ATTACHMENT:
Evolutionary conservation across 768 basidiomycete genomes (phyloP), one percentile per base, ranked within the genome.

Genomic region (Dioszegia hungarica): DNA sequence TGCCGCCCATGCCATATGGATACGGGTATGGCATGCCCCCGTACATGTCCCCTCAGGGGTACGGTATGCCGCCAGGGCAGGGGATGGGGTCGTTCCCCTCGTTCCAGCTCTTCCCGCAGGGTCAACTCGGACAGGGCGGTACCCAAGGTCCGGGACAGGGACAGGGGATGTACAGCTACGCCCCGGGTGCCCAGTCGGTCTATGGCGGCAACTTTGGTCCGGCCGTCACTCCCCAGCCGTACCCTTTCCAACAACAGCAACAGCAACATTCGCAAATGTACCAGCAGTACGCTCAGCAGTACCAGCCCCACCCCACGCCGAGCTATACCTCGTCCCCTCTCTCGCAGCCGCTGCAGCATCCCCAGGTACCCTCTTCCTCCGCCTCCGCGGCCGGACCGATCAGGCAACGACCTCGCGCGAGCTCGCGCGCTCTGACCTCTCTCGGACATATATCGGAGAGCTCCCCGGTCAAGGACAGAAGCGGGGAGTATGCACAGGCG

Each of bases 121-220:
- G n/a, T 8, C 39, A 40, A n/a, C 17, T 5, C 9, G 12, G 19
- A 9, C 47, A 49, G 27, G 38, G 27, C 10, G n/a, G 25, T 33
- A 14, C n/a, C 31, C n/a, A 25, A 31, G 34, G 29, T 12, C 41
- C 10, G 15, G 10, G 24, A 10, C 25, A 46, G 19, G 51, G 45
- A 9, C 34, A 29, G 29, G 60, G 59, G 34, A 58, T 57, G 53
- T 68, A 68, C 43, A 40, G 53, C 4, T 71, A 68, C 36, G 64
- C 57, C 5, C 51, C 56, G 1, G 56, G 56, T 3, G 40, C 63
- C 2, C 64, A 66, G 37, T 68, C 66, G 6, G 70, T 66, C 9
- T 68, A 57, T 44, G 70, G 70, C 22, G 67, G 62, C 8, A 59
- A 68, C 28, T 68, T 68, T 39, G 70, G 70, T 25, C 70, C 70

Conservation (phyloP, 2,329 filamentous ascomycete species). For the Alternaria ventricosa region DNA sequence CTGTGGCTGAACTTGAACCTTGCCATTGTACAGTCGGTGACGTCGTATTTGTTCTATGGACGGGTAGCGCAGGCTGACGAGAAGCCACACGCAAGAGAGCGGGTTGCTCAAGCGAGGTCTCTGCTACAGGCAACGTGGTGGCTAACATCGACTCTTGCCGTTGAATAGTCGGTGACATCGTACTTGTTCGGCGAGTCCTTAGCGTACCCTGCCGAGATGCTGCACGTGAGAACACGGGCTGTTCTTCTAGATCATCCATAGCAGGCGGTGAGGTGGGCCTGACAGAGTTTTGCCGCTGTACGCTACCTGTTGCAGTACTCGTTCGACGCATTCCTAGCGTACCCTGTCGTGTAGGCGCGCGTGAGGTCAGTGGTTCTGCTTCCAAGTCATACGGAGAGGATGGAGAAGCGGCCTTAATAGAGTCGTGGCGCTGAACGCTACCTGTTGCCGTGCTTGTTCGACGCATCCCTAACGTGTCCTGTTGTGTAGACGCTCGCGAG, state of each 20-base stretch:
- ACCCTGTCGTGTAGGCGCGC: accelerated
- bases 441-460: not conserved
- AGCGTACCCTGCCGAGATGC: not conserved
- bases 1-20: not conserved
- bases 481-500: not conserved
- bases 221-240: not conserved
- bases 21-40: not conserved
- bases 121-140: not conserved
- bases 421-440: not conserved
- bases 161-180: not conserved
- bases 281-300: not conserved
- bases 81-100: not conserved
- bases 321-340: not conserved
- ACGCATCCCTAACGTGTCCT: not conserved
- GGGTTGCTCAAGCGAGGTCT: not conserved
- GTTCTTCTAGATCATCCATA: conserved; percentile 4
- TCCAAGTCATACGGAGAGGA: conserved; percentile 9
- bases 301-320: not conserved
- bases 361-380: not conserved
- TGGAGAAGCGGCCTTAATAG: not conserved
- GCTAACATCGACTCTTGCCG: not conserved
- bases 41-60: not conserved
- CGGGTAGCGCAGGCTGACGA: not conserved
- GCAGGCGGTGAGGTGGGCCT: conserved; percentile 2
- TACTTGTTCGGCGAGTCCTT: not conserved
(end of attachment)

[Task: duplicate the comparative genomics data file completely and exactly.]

Evolutionary conservation across 768 basidiomycete genomes (phyloP), one percentile per base, ranked within the genome.

Genomic region (Dioszegia hungarica): DNA sequence TGCCGCCCATGCCATATGGATACGGGTATGGCATGCCCCCGTACATGTCCCCTCAGGGGTACGGTATGCCGCCAGGGCAGGGGATGGGGTCGTTCCCCTCGTTCCAGCTCTTCCCGCAGGGTCAACTCGGACAGGGCGGTACCCAAGGTCCGGGACAGGGACAGGGGATGTACAGCTACGCCCCGGGTGCCCAGTCGGTCTATGGCGGCAACTTTGGTCCGGCCGTCACTCCCCAGCCGTACCCTTTCCAACAACAGCAACAGCAACATTCGCAAATGTACCAGCAGTACGCTCAGCAGTACCAGCCCCACCCCACGCCGAGCTATACCTCGTCCCCTCTCTCGCAGCCGCTGCAGCATCCCCAGGTACCCTCTTCCTCCGCCTCCGCGGCCGGACCGATCAGGCAACGACCTCGCGCGAGCTCGCGCGCTCTGACCTCTCTCGGACATATATCGGAGAGCTCCCCGGTCAAGGACAGAAGCGGGGAGTATGCACAGGCG

Each of bases 121-220:
- G n/a, T 8, C 39, A 40, A n/a, C 17, T 5, C 9, G 12, G 19
- A 9, C 47, A 49, G 27, G 38, G 27, C 10, G n/a, G 25, T 33
- A 14, C n/a, C 31, C n/a, A 25, A 31, G 34, G 29, T 12, C 41
- C 10, G 15, G 10, G 24, A 10, C 25, A 46, G 19, G 51, G 45
- A 9, C 34, A 29, G 29, G 60, G 59, G 34, A 58, T 57, G 53
- T 68, A 68, C 43, A 40, G 53, C 4, T 71, A 68, C 36, G 64
- C 57, C 5, C 51, C 56, G 1, G 56, G 56, T 3, G 40, C 63
- C 2, C 64, A 66, G 37, T 68, C 66, G 6, G 70, T 66, C 9
- T 68, A 57, T 44, G 70, G 70, C 22, G 67, G 62, C 8, A 59
- A 68, C 28, T 68, T 68, T 39, G 70, G 70, T 25, C 70, C 70

Conservation (phyloP, 2,329 filamentous ascomycete species). For the Alternaria ventricosa region DNA sequence CTGTGGCTGAACTTGAACCTTGCCATTGTACAGTCGGTGACGTCGTATTTGTTCTATGGACGGGTAGCGCAGGCTGACGAGAAGCCACACGCAAGAGAGCGGGTTGCTCAAGCGAGGTCTCTGCTACAGGCAACGTGGTGGCTAACATCGACTCTTGCCGTTGAATAGTCGGTGACATCGTACTTGTTCGGCGAGTCCTTAGCGTACCCTGCCGAGATGCTGCACGTGAGAACACGGGCTGTTCTTCTAGATCATCCATAGCAGGCGGTGAGGTGGGCCTGACAGAGTTTTGCCGCTGTACGCTACCTGTTGCAGTACTCGTTCGACGCATTCCTAGCGTACCCTGTCGTGTAGGCGCGCGTGAGGTCAGTGGTTCTGCTTCCAAGTCATACGGAGAGGATGGAGAAGCGGCCTTAATAGAGTCGTGGCGCTGAACGCTACCTGTTGCCGTGCTTGTTCGACGCATCCCTAACGTGTCCTGTTGTGTAGACGCTCGCGAG, state of each 20-base stretch:
- ACCCTGTCGTGTAGGCGCGC: accelerated
- bases 441-460: not conserved
- AGCGTACCCTGCCGAGATGC: not conserved
- bases 1-20: not conserved
- bases 481-500: not conserved
- bases 221-240: not conserved
- bases 21-40: not conserved
- bases 121-140: not conserved
- bases 421-440: not conserved
- bases 161-180: not conserved
- bases 281-300: not conserved
- bases 81-100: not conserved
- bases 321-340: not conserved
- ACGCATCCCTAACGTGTCCT: not conserved
- GGGTTGCTCAAGCGAGGTCT: not conserved
- GTTCTTCTAGATCATCCATA: conserved; percentile 4
- TCCAAGTCATACGGAGAGGA: conserved; percentile 9
- bases 301-320: not conserved
- bases 361-380: not conserved
- TGGAGAAGCGGCCTTAATAG: not conserved
- GCTAACATCGACTCTTGCCG: not conserved
- bases 41-60: not conserved
- CGGGTAGCGCAGGCTGACGA: not conserved
- GCAGGCGGTGAGGTGGGCCT: conserved; percentile 2
- TACTTGTTCGGCGAGTCCTT: not conserved